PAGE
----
Those forwards include Zach Stepan, who scored scored 65 points playing at Shattuck-St. Mary’s (MN-HS) among others. Stepan told NHL.com’s Mike Morreale on Wednesday he would play next season with the Waterloo Black Hawks. Stepan is the cousin of New York Rangers forward Derek Stepan.

Ohio State’s recruiting class also consists of Green Bay forwards Matthew Weis and Nick Schilkey plus NTDP goaltender Collin Olson. The Force said in a release, Gust would go to Ohio State in 2014.

What Ohio State will be getting in Gust is a 5-9, 170-pound forward who used a combination of speed, scoring and playmaking prowess to establish himself during a game.

It was those qualities which prompted the Force’s coaching staff to call up Gust on a permanent basis. Gust, who started the season on the team’s affiliates list, had been playing midget hockey back in his native Chicago.

Teaming up with Guertler and Iafallo gave the line more speed and three players who were able to work well with each other, on or away from the puck. Some of Gust’s performances drew comparison to Force forward Austin Farley (Minnesota-Duluth), who before a foot injury was on pace to shatter several franchise scoring records.

Having all three return for next season gives the Force, what will likely be the team’s No. 1 line. With all three having college commitments and a year of experience, there’s a strong possibility the line could buoy the Force which have up to 16 players returning for next season.

Of the 16 players returning, Gust becomes the fourth with a college commitment joining his linemates and defenseman Justin Wade (Notre Dame).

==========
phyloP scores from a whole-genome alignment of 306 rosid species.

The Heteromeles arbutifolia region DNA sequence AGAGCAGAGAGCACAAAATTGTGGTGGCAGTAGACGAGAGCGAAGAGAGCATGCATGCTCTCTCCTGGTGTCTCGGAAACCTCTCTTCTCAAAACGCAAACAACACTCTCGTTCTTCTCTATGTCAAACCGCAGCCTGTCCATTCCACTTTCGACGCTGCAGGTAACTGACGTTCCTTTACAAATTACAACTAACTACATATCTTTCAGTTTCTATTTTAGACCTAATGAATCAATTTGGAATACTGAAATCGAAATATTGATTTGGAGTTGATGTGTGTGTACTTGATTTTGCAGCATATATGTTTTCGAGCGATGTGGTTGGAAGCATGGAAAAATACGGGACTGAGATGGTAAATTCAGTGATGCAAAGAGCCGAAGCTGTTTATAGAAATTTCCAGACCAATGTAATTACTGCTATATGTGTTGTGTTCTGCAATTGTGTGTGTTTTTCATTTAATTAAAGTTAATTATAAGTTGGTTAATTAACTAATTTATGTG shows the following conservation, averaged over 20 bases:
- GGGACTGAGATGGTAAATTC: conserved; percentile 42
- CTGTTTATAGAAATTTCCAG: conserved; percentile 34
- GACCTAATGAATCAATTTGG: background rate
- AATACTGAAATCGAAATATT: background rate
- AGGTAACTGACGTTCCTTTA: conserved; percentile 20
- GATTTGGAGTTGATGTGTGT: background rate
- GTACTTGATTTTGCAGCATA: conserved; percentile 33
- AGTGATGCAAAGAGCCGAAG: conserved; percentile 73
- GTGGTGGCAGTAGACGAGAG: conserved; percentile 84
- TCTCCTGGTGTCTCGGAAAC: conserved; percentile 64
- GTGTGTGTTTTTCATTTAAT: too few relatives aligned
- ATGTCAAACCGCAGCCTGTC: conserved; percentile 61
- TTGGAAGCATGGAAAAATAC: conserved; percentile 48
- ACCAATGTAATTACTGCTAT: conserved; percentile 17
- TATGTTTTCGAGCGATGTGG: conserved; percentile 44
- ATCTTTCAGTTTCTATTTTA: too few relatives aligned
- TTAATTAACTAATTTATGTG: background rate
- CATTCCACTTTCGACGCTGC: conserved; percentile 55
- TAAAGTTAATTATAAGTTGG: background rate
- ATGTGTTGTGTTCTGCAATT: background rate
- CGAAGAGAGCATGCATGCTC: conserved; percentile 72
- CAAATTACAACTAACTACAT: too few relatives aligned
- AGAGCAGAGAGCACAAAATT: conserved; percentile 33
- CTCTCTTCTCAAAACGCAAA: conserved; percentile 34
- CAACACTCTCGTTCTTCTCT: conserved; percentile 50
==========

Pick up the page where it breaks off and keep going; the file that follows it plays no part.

That Heat…

Just a few minutes ago, I was going through some old notes when I noticed something which happened a year ago today.

What happened was Jason Herter leaving the Fargo Force for Minnesota-Duluth to become an assistant. Herter’s departure opened the door for John Marks, who led the Force to a second-round playoff appearance.

And of course a year to the day, the Indiana Ice hire a new head coach, Ron Gay.

Pretty interesting given what’s gone on in the last year with USHL coaches. Let’s use May 22, 2011 as a starting date. Since then, 12 of the league’s franchises have replaced their head coaches.

No joke. Here’s the proof of what every team has done with its coaching situation.

In the Eastern Conference:

-Green Bay Gamblers: The Gamblers replaced Eric Rud, who left for his alma mater, Colorado College with Denver assistant Derek Lalonde. Lalonde, in his debut season, leads the team to one of the USHL’s greatest ever seasons and a Clark Cup title.

-Indiana Ice: Technically, they’ve gone through three coaches and four coaching changes in the last year. Charlie Skjodt was the team’s head coach when the season ended before he returned to the front office. The Ice hired Yale assistant Kyle Wallack, who was fired shortly before the playoffs. Skjodt returned to the bench and then the team hired Gay.

-Dubuque Fighting Saints: Former Maine great Jim Montgomery remains the team’s head coach. But here’s where it’s really interesting. He just finished his second season and he’s already the third most-tenured coach in the league. Interpret that one however you want.

-Youngstown Phantoms: Curtis Carr left the team late in the summer to become an assistant at Merrimack. Days later the team promoted assistant Anthony Noreen, who led the Phantoms to fourth in Eastern Conference.

-Cedar Rapids RoughRiders: Here’s the second team which hasn’t made a coaching change. It may never look that way either as Carlson has been there for 12 seasons and has a partial stake in the team’s ownership. Carlson, a former Pittsburgh Penguins draft pick, has won everything imaginable from the Clark Cup to the Anderson Cup to the USHL’s Coach of the Year during his time in Cedar Rapids. He also led this year’s team to the playoffs, something he’s done every year he has been in the league.